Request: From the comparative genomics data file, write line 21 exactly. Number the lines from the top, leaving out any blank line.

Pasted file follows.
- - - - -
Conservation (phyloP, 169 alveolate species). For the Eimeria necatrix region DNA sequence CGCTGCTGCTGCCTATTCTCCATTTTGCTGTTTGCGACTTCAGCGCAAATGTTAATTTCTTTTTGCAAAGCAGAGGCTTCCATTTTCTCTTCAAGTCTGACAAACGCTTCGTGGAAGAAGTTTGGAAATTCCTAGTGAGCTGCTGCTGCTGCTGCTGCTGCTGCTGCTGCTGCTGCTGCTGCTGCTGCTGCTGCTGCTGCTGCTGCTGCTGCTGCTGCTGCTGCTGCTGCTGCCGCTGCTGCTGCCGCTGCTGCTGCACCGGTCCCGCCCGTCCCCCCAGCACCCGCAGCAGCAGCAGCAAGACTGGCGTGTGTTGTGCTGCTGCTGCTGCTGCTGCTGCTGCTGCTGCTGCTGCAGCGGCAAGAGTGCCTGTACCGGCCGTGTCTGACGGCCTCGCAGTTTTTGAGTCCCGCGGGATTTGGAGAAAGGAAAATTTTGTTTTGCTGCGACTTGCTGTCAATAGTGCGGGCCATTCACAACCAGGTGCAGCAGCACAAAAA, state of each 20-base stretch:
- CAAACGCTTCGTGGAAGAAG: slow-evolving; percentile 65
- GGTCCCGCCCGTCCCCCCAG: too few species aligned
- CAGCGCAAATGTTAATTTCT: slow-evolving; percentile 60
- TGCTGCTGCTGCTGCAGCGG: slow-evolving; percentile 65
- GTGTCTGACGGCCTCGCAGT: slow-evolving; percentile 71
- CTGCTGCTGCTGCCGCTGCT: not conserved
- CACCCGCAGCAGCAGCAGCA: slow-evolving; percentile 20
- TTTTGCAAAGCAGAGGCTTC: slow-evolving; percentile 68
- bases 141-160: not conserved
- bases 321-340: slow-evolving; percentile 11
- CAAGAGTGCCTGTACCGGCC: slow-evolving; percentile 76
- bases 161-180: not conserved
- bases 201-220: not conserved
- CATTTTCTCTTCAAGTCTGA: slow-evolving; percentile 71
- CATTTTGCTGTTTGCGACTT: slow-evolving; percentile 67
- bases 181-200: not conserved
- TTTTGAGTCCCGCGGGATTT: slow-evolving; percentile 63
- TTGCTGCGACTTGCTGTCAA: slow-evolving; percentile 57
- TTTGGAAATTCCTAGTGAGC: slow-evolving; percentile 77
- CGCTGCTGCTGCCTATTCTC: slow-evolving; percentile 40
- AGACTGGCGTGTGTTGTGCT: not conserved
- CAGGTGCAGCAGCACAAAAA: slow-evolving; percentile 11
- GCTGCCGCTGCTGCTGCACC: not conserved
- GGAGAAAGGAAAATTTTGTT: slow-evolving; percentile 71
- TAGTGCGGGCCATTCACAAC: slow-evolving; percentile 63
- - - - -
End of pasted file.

- CGCTGCTGCTGCCTATTCTC: slow-evolving; percentile 40